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Kay Griggs FULL Interview 1998

THE “W” IN CHRISTMAS

Morning Story and Dilbert

Morning Story and Dilbert Vintage Dilbert
December 16, 1994

Last December, I vowed to make Christmas a calm and peaceful experience. I had cut back on nonessential obligations – extensive card writing, endless baking, decorating, and even overspending. Yet still, I found myself exhausted, unable to appreciate the precious family moments, and of course, the true meaning of Christmas.

My son, Nicholas, was in kindergarten that year. It was an exciting season for a six year old. For weeks, he’d been memorizing songs for his school’s “Winter Pageant.” I didn’t have the heart to tell him I’d be working the night of the production. Unwilling to miss his shining moment, I spoke with his teacher. She assured me there’d be a dress rehearsal the morning of the presentation. All parents unable to attend that evening were welcome to come then. Fortunately, Nicholas seemed happy with the compromise.

So, the morning of the dress rehearsal…

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Too many people are confused about atheism…REALLY???

Culture Monk

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By Kenneth Justice

~ At coffee recently an evangelical acquaintance of mine went on a long tirade against atheists, “If you have a worldview that is absent of God then you have no morals; you are left with everyone doing whatever they want and mass chaos” he said

Twenty years ago I might have said the same thing. I used to believe quite vehemently that being a Christian was the only way to ensure a society of peace and tranquility. Then I actually started reading history and boy was I wrong, after all it was “Christian” America that went to war against the Native Americans, Mexico, and a whole host of other wars and battles that stain the history of our country. But it wasn’t even history that woke me up; it was merely living amongst other Christians and being on the other end of their unpleasantness that left me…

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How do you find stillness? We asked TED speakers—and want to hear from you too

TED Blog

110812_Iceland_011We all lead lives that move 1,000 miles per minute. In his TED Book, The Art of Stillness, Pico Iyer posits a bold idea: that in our chaotic time, the greatest luxury is actually the ability to go nowhere and do nothing. To Iyer, it’s this time for quiet, inward, still reflection that snaps all of our experiences into focus.

This got us curious: how do members of the TED community find time for stillness and reflection? Turns out that people had very different answers.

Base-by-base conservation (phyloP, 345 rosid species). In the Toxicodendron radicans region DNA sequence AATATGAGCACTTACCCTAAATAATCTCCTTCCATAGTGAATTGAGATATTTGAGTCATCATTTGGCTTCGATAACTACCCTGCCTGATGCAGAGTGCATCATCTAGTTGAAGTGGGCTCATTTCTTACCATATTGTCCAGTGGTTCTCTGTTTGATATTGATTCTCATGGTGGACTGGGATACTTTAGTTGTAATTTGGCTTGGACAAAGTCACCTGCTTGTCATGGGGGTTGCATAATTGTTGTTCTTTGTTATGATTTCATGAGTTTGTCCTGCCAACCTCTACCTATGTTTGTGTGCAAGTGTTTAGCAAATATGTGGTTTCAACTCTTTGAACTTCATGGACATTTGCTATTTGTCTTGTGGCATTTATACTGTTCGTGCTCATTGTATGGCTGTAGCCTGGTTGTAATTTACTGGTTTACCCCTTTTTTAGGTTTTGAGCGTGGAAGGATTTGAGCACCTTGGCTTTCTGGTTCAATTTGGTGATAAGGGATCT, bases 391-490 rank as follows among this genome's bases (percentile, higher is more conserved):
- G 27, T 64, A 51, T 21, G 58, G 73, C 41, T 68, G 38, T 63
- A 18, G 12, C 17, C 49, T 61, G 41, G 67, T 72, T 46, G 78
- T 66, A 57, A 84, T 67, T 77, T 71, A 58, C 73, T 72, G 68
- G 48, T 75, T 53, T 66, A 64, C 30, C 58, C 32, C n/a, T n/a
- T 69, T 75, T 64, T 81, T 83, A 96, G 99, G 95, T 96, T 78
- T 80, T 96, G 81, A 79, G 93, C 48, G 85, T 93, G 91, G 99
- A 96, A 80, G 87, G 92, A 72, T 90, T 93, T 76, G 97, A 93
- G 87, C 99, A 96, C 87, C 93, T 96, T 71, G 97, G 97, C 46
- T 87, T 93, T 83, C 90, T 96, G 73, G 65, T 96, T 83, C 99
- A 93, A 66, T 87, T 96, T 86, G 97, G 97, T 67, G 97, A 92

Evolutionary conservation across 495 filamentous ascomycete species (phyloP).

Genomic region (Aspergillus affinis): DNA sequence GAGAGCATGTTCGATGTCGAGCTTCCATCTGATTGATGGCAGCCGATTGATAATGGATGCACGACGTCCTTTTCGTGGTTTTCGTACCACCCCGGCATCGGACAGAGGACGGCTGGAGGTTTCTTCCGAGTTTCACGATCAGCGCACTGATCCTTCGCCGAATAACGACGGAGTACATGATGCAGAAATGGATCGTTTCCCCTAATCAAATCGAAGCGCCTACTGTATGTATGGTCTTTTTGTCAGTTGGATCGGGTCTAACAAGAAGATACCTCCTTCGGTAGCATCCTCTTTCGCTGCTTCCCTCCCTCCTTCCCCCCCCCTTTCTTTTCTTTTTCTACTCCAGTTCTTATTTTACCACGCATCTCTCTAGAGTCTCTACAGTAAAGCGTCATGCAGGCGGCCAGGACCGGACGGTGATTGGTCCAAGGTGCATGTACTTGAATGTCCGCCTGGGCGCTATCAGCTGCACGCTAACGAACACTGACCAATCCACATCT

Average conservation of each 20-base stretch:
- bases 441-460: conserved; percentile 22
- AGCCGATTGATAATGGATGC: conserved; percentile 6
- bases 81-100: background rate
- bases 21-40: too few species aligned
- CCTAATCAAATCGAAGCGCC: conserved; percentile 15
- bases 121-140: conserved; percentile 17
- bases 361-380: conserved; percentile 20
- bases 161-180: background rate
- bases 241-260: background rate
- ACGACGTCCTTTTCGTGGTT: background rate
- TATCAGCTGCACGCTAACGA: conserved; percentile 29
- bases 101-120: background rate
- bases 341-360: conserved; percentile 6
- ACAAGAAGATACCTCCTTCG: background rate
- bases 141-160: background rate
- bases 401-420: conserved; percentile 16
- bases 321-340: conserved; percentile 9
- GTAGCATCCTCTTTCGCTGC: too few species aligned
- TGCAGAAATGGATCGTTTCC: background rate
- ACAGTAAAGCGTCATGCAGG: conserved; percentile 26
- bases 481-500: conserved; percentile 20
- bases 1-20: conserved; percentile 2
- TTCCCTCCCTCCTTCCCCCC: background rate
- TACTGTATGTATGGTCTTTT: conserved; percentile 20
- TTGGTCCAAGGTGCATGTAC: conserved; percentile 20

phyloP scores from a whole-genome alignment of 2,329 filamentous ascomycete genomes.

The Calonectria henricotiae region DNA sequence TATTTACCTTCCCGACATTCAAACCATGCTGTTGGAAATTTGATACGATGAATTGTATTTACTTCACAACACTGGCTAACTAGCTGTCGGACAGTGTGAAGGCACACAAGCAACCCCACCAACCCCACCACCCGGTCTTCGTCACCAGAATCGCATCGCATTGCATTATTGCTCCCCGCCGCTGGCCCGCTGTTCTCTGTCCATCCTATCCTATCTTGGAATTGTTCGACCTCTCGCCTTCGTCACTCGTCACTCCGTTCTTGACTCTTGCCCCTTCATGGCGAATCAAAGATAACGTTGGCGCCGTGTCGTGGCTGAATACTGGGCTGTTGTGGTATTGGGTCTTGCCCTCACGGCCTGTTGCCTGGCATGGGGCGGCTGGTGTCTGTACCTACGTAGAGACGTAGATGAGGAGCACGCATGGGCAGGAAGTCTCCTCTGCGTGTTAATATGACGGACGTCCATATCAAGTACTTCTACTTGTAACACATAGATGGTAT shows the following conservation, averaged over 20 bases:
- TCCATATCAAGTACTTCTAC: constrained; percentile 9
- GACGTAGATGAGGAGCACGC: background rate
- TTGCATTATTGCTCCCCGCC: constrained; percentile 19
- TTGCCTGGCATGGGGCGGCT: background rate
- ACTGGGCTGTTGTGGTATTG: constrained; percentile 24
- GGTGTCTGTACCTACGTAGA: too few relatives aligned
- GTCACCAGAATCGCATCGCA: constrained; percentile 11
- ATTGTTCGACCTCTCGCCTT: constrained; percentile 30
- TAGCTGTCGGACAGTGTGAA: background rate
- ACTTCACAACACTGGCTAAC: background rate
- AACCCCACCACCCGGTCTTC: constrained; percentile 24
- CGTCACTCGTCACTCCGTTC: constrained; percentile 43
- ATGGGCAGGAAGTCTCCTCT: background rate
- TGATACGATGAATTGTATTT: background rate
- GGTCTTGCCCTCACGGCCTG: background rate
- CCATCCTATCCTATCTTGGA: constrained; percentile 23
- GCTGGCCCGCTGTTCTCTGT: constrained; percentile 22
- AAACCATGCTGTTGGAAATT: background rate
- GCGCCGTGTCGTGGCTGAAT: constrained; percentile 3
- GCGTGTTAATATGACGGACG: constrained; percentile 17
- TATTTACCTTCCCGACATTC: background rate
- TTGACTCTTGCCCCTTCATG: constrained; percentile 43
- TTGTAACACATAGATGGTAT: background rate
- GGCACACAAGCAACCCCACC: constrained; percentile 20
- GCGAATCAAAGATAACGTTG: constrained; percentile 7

“I hike,” said our curator Chris Anderson. “Water, pine trees, cliffs, meadows… doesn’t matter. All nature will do. Walk a little, dream a little.”

Brené Brown (watch her TED Talk on the power of vulnerability) has a similar approach. “One of the most important practices in my life is swimming. It’s exercise, meditation, and therapy in one. It’s quiet and I’m…

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With a Bow on Top

Beautiful Life with Cancer

Seven year old smile spread wide and missing teeth are exposed. She shakes with excitement, eyes wide open in wonder. Two little eager hands clutch a box, a wrapped box, a wrapped box with a tag, a tag with her pet name. She speaks a million words a minute, leaving the impossibility of the questions being answered:

Can I open it early?
Is it alive?
Will I like it?
Did I ask for it?
Have I seen it before?

So many many questions continue. I’m not sure she is even speaking to me, probably just her wondering mind. I know the contents inside. I know the hidden toy that is sure to bring a smile and hours of play. But I know the gift is so much more than that.

It is a memory. Innocence wrapped in a bow. Mommy – Maddie time that will be spent in play. It…

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HOLMBERG: Will professional cuddling catch on in the old Capital of the Confederacy?

WTVR.com

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RICHMOND, Va. — Mary Tucker raises goats at her hideaway home in suburban Chesterfield County, which is where I first interviewed her several years ago.  She uses them to make boutique goat-milk soaps and other skin care products.

She’s also a performance artist.

And now, Mary Tucker wants to be a professional cuddler here in the Richmond area. She believes she was born to hug  and wants to open a cuddle salon – “The Holding Company“ – in a town that in previous generations has been somewhat resistant to embracing the unusual.

The need to hold and be held is  real and pressing, she told me as we prepared to cuddle Thursday evening to demonstrate the therapy for our viewers.

“We are offering people a very basic human need, which is physical touch. It is closeness and comfort, which this day and age we’re getting less and…

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